Stephen A. Wynn – Chairman and CEO: I think there are one or – my answer would be no with one or two exceptions. I have for the past 10 or 15 years relished the idea of having a new hotel in London. That city is probably one of the greatest in the world for average daily rate and it’s a city, as you know, with highly protected historical landmark buildings. It’s very difficult to get a site in London that you can demolish and build a new. If I had the chance in Mayfair or in the right location in London to build a hotel, I think I’d love to do it. Of course, you can always apply for a gaming license and put a small room of (indiscernible) tables which would be French or icing on the cake. But I’d say that London is a great hotel town. New York City is whole story into itself. I’m not sure – if I must clear of New York as in the non-casino senses, I would be in a place like London. But generally speaking, you know we are in this business Mr. Kent and that’s pretty much where I want to stay. We understand this part of it. What I really love about the gaming aspect is that the gaming room however subordinate maybe, is still – the revenue from such a room is still the thing that allows us to light up the city, bring people and build the new hotel, bring people in from outside the area. In Philadelphia, they have a group of casinos, for example. Some of them are owned by friends of mine. But basically they are boxes of slots. They have a high tax rate for slot machines in Pennsylvania, but they have a much more reasonable tax rate for table games. Table game businesses is not a big deal in that city at the moment. As you know, many of those places were built before they allowed table games, but our hotel is conceived as a hotel that will be able to bring people from outside the region who will come for conventions or other reasons to Philadelphia, stay in our hotel. And because I have beautiful rooms, I can put a table player in there and take advantage of a preferential tax rate and get table business. On the ACELA train, it’s 66 minutes from Penn Station to 30th Street Station, and we are 10 minutes away from 30th Street Station. If you think about that for a minute, Philadelphia takes on a little different color and speaking as a Philadelphian inspires my four years at school at the University. I think that’s a good idea. We have this fabulous 70-acre site on the Delaware River, and there’s a brand new $75 million interchange on I-95 that dumps directly across the street into our property; very, very desirable, provocative situation, and that would be done at about the same time our hotel is done. I like that setup, but it is a casino hotel at the end of the day. It’s an integrated destination as opposed to slots and a box.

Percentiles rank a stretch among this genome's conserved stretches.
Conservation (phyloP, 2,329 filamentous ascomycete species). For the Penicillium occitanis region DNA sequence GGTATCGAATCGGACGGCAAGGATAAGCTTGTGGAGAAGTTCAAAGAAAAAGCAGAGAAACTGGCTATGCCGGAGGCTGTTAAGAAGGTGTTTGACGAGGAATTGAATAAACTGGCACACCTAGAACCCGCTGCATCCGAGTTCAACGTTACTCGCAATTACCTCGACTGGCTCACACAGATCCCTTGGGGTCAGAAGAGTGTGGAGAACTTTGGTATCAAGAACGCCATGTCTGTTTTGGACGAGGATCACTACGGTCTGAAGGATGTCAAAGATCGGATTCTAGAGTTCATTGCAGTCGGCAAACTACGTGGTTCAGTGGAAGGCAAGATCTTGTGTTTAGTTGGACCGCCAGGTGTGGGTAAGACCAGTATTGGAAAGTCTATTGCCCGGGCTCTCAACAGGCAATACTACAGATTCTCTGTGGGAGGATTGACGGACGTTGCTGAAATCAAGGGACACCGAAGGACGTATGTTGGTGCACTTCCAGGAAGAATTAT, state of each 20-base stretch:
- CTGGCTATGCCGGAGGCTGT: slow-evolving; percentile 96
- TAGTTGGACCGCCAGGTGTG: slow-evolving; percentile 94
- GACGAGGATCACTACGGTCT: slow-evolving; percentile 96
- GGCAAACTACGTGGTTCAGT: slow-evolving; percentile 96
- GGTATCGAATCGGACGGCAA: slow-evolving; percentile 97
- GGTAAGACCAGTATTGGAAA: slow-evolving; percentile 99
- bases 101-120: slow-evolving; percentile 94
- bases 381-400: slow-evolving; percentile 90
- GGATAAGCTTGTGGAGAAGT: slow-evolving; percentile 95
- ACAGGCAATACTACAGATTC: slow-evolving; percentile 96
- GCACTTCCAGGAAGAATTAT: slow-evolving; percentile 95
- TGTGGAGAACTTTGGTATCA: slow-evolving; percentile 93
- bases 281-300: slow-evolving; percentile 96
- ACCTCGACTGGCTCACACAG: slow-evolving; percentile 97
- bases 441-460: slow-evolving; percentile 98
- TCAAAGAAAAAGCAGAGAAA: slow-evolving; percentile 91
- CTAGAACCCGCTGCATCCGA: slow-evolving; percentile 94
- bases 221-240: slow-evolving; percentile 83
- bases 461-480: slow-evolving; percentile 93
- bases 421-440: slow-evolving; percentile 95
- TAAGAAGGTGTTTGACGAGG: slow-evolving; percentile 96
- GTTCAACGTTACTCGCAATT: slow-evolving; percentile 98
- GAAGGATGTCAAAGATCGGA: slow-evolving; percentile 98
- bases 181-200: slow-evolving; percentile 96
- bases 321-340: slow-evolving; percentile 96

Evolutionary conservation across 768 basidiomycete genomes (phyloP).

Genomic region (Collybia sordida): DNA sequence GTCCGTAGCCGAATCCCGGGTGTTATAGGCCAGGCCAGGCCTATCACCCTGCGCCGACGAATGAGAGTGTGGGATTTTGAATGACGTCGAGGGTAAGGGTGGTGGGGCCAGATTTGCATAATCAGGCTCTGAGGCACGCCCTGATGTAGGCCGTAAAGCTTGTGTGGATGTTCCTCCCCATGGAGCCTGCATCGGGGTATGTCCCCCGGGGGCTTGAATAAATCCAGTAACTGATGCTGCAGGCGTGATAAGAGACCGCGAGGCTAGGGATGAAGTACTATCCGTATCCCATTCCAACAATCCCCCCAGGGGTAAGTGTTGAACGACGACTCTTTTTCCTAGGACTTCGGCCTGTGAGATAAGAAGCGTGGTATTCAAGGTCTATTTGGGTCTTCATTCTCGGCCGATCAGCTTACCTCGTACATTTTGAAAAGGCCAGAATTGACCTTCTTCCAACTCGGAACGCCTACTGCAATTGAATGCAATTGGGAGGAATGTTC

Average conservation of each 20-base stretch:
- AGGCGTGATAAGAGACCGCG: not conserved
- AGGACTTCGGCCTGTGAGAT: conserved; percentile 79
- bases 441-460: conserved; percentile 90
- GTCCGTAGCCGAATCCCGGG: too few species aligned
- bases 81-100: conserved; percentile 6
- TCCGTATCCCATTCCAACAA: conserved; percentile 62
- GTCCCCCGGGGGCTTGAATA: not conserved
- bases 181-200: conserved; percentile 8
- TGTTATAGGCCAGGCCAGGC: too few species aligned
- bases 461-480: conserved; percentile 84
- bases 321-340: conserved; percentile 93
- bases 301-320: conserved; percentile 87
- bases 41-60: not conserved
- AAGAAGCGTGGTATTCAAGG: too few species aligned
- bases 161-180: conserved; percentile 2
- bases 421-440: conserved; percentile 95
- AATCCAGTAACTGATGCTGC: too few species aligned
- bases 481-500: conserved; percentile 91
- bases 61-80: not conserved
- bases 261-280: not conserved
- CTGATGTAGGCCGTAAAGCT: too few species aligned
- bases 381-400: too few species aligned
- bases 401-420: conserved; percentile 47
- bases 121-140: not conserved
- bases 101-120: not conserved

Las Vegas Results
Joseph Greff – JPMorgan: Steve, Las Vegas results I thought were encouraging. Can you share with us what you’re experiencing thus far early in 2013 and share with us like what you’re seeing on the Group side and from a bookings perspective? Last year, in Las Vegas, I guess you even characterized the environment that’s being a little bit uneven with certainly strength in the (indiscernible) and nightclub segment and then room rates up and down depending on what’s going on in the city, if you can share with us what you’re seeing there, that would be helpful?
Stephen A. Wynn – Chairman and CEO: I’m going to let Marilyn deal with that because she’s so confident and on top of it.
Marilyn W. Spiegel – President, Wynn Las Vegas: So, Joe, obviously, the convention business is the one that allows us the most stability to forecast what’s going on. We feel really good about 2013. We are tracking above in room nights; we’re tracking above in rates, and we’re seeing the same kind of strength going on into 2014. So, that’s going to lay the base and we hope that’s going to really maximize the great hotel year. Obviously, we will still be focused on bringing in a hotel guest who want to engage in every part of our non-gaming business. Super Bowl this weekend and we are partnered with the business that we have coming in for Super Bowl and Chinese New Year is right around the bend. So, we are very hopeful for a great first quarter.